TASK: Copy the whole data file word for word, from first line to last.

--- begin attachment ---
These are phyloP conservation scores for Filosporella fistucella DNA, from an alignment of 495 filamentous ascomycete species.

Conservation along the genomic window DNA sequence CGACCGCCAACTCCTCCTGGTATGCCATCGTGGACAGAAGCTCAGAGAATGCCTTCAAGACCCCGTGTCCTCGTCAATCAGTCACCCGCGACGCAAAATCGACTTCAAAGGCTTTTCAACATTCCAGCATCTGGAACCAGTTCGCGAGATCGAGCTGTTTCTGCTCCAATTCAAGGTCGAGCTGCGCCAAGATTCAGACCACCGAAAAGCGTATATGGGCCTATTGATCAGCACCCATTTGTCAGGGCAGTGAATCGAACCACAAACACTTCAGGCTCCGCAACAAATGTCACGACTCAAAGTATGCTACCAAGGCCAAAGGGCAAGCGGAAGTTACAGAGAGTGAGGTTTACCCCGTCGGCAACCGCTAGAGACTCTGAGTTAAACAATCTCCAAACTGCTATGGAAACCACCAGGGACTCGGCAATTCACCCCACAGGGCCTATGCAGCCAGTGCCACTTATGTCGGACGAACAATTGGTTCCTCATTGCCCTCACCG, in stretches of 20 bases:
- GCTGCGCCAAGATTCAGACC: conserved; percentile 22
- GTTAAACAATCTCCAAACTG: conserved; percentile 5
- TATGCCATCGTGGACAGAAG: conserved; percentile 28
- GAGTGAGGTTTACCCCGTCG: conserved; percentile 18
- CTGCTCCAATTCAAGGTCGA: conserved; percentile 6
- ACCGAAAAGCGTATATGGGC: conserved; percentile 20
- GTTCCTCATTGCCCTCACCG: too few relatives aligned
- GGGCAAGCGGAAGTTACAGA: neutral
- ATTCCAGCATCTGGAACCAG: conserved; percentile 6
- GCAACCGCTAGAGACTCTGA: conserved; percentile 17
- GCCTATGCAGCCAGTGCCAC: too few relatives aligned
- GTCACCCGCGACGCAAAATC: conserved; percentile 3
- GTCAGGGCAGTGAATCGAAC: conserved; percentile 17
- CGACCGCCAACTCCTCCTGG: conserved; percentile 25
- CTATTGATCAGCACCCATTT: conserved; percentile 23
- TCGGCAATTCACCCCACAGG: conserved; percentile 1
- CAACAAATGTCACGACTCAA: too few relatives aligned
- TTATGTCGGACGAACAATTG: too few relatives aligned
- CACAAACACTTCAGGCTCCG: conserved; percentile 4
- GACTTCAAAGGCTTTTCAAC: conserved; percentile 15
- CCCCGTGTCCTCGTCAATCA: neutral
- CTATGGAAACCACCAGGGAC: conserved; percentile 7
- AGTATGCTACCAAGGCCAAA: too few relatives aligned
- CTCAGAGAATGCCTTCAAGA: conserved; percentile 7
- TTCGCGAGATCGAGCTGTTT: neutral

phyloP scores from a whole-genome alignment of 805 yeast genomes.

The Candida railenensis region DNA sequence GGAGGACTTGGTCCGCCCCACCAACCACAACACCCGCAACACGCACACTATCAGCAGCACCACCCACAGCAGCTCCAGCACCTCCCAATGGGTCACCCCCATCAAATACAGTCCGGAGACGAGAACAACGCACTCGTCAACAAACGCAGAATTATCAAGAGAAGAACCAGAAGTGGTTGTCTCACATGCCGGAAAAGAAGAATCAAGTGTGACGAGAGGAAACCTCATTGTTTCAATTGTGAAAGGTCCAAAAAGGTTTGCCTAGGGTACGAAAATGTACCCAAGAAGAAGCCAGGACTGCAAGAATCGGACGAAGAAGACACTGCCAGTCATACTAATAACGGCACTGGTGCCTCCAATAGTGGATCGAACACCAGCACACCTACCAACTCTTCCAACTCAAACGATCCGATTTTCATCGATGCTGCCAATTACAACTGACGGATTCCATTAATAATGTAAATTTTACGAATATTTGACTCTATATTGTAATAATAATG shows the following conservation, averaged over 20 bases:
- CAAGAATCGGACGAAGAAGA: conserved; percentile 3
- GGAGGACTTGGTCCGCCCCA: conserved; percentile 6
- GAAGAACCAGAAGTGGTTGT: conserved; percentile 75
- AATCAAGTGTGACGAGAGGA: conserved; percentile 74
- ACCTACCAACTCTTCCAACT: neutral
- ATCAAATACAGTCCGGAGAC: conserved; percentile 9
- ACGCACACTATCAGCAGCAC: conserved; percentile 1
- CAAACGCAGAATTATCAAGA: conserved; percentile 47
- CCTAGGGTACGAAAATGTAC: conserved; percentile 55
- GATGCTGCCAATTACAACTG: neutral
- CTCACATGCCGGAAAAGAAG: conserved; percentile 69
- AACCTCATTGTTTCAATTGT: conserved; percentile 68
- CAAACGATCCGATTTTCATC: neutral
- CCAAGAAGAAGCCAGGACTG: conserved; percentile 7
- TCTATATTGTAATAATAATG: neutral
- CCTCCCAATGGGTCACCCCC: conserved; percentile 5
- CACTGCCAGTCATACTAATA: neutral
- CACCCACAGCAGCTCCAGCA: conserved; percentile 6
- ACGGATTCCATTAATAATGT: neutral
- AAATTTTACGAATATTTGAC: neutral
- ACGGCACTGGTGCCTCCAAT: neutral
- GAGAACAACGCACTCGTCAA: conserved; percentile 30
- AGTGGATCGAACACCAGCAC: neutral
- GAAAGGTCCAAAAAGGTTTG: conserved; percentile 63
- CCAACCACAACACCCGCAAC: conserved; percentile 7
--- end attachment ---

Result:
These are phyloP conservation scores for Filosporella fistucella DNA, from an alignment of 495 filamentous ascomycete species.

Conservation along the genomic window DNA sequence CGACCGCCAACTCCTCCTGGTATGCCATCGTGGACAGAAGCTCAGAGAATGCCTTCAAGACCCCGTGTCCTCGTCAATCAGTCACCCGCGACGCAAAATCGACTTCAAAGGCTTTTCAACATTCCAGCATCTGGAACCAGTTCGCGAGATCGAGCTGTTTCTGCTCCAATTCAAGGTCGAGCTGCGCCAAGATTCAGACCACCGAAAAGCGTATATGGGCCTATTGATCAGCACCCATTTGTCAGGGCAGTGAATCGAACCACAAACACTTCAGGCTCCGCAACAAATGTCACGACTCAAAGTATGCTACCAAGGCCAAAGGGCAAGCGGAAGTTACAGAGAGTGAGGTTTACCCCGTCGGCAACCGCTAGAGACTCTGAGTTAAACAATCTCCAAACTGCTATGGAAACCACCAGGGACTCGGCAATTCACCCCACAGGGCCTATGCAGCCAGTGCCACTTATGTCGGACGAACAATTGGTTCCTCATTGCCCTCACCG, in stretches of 20 bases:
- GCTGCGCCAAGATTCAGACC: conserved; percentile 22
- GTTAAACAATCTCCAAACTG: conserved; percentile 5
- TATGCCATCGTGGACAGAAG: conserved; percentile 28
- GAGTGAGGTTTACCCCGTCG: conserved; percentile 18
- CTGCTCCAATTCAAGGTCGA: conserved; percentile 6
- ACCGAAAAGCGTATATGGGC: conserved; percentile 20
- GTTCCTCATTGCCCTCACCG: too few relatives aligned
- GGGCAAGCGGAAGTTACAGA: neutral
- ATTCCAGCATCTGGAACCAG: conserved; percentile 6
- GCAACCGCTAGAGACTCTGA: conserved; percentile 17
- GCCTATGCAGCCAGTGCCAC: too few relatives aligned
- GTCACCCGCGACGCAAAATC: conserved; percentile 3
- GTCAGGGCAGTGAATCGAAC: conserved; percentile 17
- CGACCGCCAACTCCTCCTGG: conserved; percentile 25
- CTATTGATCAGCACCCATTT: conserved; percentile 23
- TCGGCAATTCACCCCACAGG: conserved; percentile 1
- CAACAAATGTCACGACTCAA: too few relatives aligned
- TTATGTCGGACGAACAATTG: too few relatives aligned
- CACAAACACTTCAGGCTCCG: conserved; percentile 4
- GACTTCAAAGGCTTTTCAAC: conserved; percentile 15
- CCCCGTGTCCTCGTCAATCA: neutral
- CTATGGAAACCACCAGGGAC: conserved; percentile 7
- AGTATGCTACCAAGGCCAAA: too few relatives aligned
- CTCAGAGAATGCCTTCAAGA: conserved; percentile 7
- TTCGCGAGATCGAGCTGTTT: neutral

phyloP scores from a whole-genome alignment of 805 yeast genomes.

The Candida railenensis region DNA sequence GGAGGACTTGGTCCGCCCCACCAACCACAACACCCGCAACACGCACACTATCAGCAGCACCACCCACAGCAGCTCCAGCACCTCCCAATGGGTCACCCCCATCAAATACAGTCCGGAGACGAGAACAACGCACTCGTCAACAAACGCAGAATTATCAAGAGAAGAACCAGAAGTGGTTGTCTCACATGCCGGAAAAGAAGAATCAAGTGTGACGAGAGGAAACCTCATTGTTTCAATTGTGAAAGGTCCAAAAAGGTTTGCCTAGGGTACGAAAATGTACCCAAGAAGAAGCCAGGACTGCAAGAATCGGACGAAGAAGACACTGCCAGTCATACTAATAACGGCACTGGTGCCTCCAATAGTGGATCGAACACCAGCACACCTACCAACTCTTCCAACTCAAACGATCCGATTTTCATCGATGCTGCCAATTACAACTGACGGATTCCATTAATAATGTAAATTTTACGAATATTTGACTCTATATTGTAATAATAATG shows the following conservation, averaged over 20 bases:
- CAAGAATCGGACGAAGAAGA: conserved; percentile 3
- GGAGGACTTGGTCCGCCCCA: conserved; percentile 6
- GAAGAACCAGAAGTGGTTGT: conserved; percentile 75
- AATCAAGTGTGACGAGAGGA: conserved; percentile 74
- ACCTACCAACTCTTCCAACT: neutral
- ATCAAATACAGTCCGGAGAC: conserved; percentile 9
- ACGCACACTATCAGCAGCAC: conserved; percentile 1
- CAAACGCAGAATTATCAAGA: conserved; percentile 47
- CCTAGGGTACGAAAATGTAC: conserved; percentile 55
- GATGCTGCCAATTACAACTG: neutral
- CTCACATGCCGGAAAAGAAG: conserved; percentile 69
- AACCTCATTGTTTCAATTGT: conserved; percentile 68
- CAAACGATCCGATTTTCATC: neutral
- CCAAGAAGAAGCCAGGACTG: conserved; percentile 7
- TCTATATTGTAATAATAATG: neutral
- CCTCCCAATGGGTCACCCCC: conserved; percentile 5
- CACTGCCAGTCATACTAATA: neutral
- CACCCACAGCAGCTCCAGCA: conserved; percentile 6
- ACGGATTCCATTAATAATGT: neutral
- AAATTTTACGAATATTTGAC: neutral
- ACGGCACTGGTGCCTCCAAT: neutral
- GAGAACAACGCACTCGTCAA: conserved; percentile 30
- AGTGGATCGAACACCAGCAC: neutral
- GAAAGGTCCAAAAAGGTTTG: conserved; percentile 63
- CCAACCACAACACCCGCAAC: conserved; percentile 7